February has been a month of mud and ice, but with brightening skies and a promise of warmer days ahead.
Our educators in the Wildlife Center are preparing for the busy spring and summer seasons. We continue to offer virtual presentations, while making plans for summer camp lessons, and an eventual return to in-person programming.
The overwintering wildlife is also preparing, soon to stir from winter slumber and celebrate the spring, searching for food and family.
One such creature is the Spotted Salamander, represented here by our educational ambassador 4-Spot! 4-Spot has been the star of several programs this month, helping to teach the public about predators and winter adaptations. Though she is small, she is strictly carnivorous, hunting all sorts of macroinvertebrates (like bugs and worms!).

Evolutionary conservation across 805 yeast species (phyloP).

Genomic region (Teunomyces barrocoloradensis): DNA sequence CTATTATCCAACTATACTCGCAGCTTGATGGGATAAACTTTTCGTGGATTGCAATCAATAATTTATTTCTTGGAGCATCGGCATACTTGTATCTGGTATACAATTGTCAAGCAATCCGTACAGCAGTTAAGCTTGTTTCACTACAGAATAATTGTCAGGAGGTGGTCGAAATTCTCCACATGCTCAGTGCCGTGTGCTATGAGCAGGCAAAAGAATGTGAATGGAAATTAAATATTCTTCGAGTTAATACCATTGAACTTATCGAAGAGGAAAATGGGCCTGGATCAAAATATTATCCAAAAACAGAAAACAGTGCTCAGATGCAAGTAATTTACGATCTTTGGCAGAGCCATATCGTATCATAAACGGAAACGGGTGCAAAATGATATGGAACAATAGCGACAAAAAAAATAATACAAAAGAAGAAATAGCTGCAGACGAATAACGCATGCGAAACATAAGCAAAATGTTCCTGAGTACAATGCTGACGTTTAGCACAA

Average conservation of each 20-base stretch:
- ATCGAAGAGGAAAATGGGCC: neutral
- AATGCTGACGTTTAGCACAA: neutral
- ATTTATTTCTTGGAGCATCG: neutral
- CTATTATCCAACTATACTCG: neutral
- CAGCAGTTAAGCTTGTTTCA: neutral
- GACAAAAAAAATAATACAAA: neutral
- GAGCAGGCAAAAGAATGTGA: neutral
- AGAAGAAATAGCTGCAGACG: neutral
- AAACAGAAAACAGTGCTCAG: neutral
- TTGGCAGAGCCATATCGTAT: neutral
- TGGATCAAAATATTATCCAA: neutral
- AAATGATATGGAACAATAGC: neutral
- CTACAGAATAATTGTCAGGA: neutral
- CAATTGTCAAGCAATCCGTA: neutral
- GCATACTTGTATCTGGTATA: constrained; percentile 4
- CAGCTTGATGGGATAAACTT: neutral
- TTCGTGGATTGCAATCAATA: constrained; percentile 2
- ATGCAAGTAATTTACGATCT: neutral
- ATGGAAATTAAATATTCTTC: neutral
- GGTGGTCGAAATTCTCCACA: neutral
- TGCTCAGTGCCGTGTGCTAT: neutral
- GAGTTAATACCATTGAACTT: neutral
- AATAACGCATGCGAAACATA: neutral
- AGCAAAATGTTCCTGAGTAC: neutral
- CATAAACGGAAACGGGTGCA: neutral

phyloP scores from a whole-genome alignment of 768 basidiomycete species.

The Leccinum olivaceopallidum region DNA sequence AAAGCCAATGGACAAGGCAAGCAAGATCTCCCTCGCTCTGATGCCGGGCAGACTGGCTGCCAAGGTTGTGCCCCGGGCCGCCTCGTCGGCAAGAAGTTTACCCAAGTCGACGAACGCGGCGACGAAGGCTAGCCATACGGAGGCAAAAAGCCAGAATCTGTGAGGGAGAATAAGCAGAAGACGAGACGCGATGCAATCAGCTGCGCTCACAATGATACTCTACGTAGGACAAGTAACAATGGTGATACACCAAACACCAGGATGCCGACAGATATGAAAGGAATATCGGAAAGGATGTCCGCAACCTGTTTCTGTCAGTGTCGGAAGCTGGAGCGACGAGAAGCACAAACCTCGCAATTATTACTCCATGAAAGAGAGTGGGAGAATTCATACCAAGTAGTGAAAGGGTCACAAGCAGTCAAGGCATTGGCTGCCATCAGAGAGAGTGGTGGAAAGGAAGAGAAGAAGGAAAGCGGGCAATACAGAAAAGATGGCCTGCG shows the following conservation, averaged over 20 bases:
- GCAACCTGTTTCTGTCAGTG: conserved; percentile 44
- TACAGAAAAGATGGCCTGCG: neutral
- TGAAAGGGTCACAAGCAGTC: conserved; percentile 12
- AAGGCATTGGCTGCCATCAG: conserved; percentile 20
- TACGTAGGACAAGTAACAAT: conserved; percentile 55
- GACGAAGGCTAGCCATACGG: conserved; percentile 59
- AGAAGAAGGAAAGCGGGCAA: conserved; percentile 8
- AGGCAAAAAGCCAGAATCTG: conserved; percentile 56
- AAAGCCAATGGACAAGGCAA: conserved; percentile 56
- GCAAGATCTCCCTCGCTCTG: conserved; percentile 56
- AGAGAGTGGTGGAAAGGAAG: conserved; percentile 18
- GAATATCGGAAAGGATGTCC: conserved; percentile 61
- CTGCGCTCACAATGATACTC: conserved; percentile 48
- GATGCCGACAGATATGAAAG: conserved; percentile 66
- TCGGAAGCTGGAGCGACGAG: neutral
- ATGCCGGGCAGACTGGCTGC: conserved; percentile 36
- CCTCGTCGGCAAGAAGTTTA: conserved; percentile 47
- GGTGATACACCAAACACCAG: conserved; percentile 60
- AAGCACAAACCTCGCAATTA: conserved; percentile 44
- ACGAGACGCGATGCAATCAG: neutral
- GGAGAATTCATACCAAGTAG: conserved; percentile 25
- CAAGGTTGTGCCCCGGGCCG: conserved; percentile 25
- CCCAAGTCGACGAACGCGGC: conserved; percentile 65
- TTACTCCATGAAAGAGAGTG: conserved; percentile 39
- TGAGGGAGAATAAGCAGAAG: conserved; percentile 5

Wild salamanders are normally dormant during this time of year – they find their way below the frost layer and ‘Brumate’ – a similar state to hibernation, slowing themselves waaay down to survive when food is scarce.
As temperatures rise and daylight hours increase, amphibians like salamanders, frogs, and toads will soon be waking, perhaps at the end of March, or early April! When the snow gives way to rainfall, and temperatures stay above 40F overnight… There is a surge of activity, a “Big Night” for dancing and courting in vernal pools.